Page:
Date of Award


Document Type


Degree Name

Master of Science


Department of Electrical and Computer Engineering

First Advisor

Richard K. Martin, PhD.


This research develops an algorithm which combines image processing with signal processing to improve transmitter geolocation capability. A building extraction algorithm is compiled from current techniques in order to provide the locations of rectangular buildings within an aerial, orthorectified, RGB image to a geolocation algorithm. The geolocation algorithm relies on measured TDOA data from multiple ground sensors to locate a transmitter by searching a grid of possible transmitter locations within the image region. At each evaluated grid point, theoretical TDOA values are computed for comparison to the measured TDOA values. To compute the theoretical values, the shortest path length between the transmitter and each of the sensors is determined. The building locations are used to determine if the LOS path between these two points is obstructed and what would be the shortest reflected path length. The grid location producing theoretical TDOA values closest to the measured TDOA values is the result of the algorithm. Measured TDOA data is simulated in this thesis. The thesis method performance is compared to that of a current geolocation method that uses Taylor series expansion to solve for the intersection of hyperbolic curves created by the TDOA data. The average online runtime of thesis simulations range from around 20 seconds to around 2 minutes, while the Taylor series method only takes about 0.02 seconds. The thesis method also includes an offline runtime of up to 30 minutes for a given image region and sensor configuration. The thesis method improves transmitter geolocation error by an average of 44m, or 53% in the obstructed simulation cases when compared with the current Taylor series method. However, in cases when all sensors have a direct LOS, the current method performs more accurately. Therefore, the thesis method is most applicable to missions requiring tracking of slower-moving targets in an urban environment with stationary sensors.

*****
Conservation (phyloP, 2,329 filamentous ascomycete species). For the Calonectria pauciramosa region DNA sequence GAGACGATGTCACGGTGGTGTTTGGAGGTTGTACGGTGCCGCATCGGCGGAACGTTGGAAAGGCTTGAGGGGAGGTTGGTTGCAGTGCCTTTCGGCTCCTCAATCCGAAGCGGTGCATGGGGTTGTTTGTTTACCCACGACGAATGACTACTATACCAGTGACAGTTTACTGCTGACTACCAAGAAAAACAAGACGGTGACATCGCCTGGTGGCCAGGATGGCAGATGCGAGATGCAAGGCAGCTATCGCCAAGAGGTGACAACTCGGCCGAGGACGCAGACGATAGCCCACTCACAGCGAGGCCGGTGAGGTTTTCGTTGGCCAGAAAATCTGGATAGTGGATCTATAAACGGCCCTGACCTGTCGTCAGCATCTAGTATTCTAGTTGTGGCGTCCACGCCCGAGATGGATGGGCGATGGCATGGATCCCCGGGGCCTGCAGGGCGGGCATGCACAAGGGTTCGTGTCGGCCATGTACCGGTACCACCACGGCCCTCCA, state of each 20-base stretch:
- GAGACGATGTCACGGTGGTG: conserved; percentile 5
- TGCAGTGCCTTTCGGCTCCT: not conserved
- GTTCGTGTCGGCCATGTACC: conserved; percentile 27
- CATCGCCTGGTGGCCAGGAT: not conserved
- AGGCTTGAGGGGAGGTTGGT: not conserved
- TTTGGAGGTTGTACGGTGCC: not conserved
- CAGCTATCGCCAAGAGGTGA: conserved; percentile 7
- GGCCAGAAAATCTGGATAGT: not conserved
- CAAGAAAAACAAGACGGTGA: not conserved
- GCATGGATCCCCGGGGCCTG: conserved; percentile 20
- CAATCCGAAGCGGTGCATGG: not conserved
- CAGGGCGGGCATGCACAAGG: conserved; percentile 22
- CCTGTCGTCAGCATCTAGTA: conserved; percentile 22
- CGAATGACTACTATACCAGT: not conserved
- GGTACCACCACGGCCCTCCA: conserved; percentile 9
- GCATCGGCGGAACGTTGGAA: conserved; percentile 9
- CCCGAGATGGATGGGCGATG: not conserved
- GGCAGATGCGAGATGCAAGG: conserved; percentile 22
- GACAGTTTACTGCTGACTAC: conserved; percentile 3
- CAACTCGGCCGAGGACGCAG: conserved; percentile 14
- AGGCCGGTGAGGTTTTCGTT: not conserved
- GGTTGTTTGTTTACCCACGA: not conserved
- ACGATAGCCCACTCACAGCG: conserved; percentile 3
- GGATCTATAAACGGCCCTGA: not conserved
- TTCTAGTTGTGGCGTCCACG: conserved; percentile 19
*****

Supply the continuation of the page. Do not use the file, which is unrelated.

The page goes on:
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DTIC Accession Number